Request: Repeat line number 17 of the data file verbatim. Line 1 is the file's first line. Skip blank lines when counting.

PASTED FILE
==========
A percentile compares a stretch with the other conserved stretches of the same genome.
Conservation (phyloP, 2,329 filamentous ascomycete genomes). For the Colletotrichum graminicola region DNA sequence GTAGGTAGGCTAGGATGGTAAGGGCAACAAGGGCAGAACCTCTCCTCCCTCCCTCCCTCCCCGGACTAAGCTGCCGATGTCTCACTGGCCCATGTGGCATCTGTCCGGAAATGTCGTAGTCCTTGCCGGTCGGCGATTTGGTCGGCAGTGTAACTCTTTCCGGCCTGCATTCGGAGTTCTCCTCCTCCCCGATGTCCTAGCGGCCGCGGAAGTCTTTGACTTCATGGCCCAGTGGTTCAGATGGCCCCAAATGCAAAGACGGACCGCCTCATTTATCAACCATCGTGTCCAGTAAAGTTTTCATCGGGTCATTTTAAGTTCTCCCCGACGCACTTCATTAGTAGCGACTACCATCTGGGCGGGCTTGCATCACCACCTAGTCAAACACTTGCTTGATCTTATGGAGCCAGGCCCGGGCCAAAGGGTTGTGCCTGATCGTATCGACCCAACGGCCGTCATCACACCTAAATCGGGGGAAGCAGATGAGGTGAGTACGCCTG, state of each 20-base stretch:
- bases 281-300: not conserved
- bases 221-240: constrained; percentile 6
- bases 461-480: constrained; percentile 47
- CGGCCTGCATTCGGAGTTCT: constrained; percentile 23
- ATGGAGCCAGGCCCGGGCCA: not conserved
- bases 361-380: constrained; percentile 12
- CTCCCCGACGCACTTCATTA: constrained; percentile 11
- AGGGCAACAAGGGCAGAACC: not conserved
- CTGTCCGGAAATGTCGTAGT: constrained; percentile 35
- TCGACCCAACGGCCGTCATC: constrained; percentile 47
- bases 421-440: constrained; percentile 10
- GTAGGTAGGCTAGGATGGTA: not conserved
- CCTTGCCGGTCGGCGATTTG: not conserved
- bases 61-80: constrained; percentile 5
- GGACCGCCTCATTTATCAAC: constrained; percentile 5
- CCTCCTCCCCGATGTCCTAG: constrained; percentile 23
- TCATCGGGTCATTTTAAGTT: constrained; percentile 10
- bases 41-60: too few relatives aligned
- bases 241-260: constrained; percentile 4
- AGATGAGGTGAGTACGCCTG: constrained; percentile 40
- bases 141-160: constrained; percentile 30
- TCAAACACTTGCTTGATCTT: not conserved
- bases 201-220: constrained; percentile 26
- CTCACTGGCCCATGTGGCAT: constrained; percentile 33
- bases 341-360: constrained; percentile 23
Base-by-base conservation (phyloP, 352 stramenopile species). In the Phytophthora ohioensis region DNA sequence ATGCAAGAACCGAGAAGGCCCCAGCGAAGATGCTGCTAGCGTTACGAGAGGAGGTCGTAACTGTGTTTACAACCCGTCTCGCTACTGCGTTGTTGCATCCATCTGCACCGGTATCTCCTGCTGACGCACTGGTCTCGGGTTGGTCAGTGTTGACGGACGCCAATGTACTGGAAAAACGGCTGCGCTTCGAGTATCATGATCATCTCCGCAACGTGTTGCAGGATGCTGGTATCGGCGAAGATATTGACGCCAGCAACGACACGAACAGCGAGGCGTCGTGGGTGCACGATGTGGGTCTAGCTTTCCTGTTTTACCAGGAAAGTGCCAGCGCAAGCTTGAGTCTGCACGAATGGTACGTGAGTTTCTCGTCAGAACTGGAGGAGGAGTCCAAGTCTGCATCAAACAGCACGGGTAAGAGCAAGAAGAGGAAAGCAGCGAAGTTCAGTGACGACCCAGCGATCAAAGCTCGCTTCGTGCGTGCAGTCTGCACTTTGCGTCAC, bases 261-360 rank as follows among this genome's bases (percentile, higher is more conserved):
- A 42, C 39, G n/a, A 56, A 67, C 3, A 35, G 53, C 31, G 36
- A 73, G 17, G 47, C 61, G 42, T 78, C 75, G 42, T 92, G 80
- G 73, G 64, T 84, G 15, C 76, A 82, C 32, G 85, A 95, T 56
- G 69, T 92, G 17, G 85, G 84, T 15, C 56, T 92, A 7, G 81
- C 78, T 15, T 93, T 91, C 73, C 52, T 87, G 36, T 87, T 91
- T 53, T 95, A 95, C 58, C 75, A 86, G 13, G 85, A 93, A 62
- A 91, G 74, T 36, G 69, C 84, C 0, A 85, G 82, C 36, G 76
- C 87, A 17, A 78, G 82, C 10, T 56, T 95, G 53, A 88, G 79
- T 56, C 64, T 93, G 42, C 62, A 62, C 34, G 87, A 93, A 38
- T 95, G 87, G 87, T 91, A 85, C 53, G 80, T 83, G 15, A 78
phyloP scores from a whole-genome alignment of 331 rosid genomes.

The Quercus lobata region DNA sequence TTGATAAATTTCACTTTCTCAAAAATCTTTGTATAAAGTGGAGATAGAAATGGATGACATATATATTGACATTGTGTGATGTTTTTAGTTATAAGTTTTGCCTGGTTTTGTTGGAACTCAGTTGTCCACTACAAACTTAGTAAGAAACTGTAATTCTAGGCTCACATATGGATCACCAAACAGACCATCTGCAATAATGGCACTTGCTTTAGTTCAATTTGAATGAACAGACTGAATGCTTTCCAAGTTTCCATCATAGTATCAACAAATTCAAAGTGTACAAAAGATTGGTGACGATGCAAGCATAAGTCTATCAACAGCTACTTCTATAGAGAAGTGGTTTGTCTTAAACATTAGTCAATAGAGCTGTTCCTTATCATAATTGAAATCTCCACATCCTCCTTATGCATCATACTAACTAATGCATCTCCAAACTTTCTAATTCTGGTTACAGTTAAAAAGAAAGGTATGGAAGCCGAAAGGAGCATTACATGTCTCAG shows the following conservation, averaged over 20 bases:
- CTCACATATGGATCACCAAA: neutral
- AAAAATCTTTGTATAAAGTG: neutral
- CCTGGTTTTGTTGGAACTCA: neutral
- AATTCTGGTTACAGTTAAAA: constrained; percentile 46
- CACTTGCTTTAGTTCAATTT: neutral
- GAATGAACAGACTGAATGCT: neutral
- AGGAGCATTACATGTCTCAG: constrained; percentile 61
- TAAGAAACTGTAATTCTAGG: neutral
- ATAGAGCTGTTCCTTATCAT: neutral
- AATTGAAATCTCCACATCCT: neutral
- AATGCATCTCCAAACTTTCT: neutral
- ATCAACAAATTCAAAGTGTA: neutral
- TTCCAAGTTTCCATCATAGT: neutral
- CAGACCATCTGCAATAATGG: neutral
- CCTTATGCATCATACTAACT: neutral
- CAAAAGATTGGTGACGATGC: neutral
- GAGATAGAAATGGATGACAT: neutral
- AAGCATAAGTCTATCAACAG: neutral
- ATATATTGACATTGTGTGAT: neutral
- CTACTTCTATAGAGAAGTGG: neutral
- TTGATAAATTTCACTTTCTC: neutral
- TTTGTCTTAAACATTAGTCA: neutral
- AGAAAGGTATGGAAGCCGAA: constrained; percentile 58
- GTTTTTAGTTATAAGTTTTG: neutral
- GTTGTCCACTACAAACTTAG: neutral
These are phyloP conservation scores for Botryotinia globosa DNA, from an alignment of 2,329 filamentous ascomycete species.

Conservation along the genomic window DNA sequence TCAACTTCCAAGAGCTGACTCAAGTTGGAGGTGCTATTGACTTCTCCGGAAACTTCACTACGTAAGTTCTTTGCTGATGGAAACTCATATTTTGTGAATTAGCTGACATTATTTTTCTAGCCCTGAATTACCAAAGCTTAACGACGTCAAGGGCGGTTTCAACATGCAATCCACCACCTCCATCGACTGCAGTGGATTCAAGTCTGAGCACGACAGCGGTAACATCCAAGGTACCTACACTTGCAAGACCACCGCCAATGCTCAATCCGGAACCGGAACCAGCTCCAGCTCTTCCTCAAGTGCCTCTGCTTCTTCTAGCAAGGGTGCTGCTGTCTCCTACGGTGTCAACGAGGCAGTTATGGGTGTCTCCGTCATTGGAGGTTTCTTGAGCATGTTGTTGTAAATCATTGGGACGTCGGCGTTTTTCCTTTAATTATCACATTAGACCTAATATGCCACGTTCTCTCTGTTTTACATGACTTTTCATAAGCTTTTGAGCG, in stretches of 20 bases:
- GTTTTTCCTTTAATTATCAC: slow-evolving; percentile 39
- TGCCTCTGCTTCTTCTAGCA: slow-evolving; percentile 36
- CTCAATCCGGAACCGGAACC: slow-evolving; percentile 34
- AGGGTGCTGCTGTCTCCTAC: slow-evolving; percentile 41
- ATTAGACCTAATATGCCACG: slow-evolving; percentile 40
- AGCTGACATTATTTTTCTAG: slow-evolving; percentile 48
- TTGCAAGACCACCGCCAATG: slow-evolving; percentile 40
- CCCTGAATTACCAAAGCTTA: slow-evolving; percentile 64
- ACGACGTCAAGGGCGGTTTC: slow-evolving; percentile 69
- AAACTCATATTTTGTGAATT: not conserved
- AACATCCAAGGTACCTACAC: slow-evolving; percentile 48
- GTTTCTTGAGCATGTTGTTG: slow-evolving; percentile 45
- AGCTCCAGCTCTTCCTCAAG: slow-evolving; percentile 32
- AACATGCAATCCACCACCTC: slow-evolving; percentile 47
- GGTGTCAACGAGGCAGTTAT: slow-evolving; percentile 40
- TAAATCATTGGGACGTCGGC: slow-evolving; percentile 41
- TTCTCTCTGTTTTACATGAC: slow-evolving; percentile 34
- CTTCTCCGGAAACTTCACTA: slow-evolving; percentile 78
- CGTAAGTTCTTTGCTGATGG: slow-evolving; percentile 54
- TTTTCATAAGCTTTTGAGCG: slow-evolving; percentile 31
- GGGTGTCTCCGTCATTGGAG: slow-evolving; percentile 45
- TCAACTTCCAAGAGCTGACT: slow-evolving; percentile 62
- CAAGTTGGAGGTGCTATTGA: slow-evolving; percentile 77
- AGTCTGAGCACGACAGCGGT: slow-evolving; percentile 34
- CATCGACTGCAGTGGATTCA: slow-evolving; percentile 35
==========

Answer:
- GGACCGCCTCATTTATCAAC: constrained; percentile 5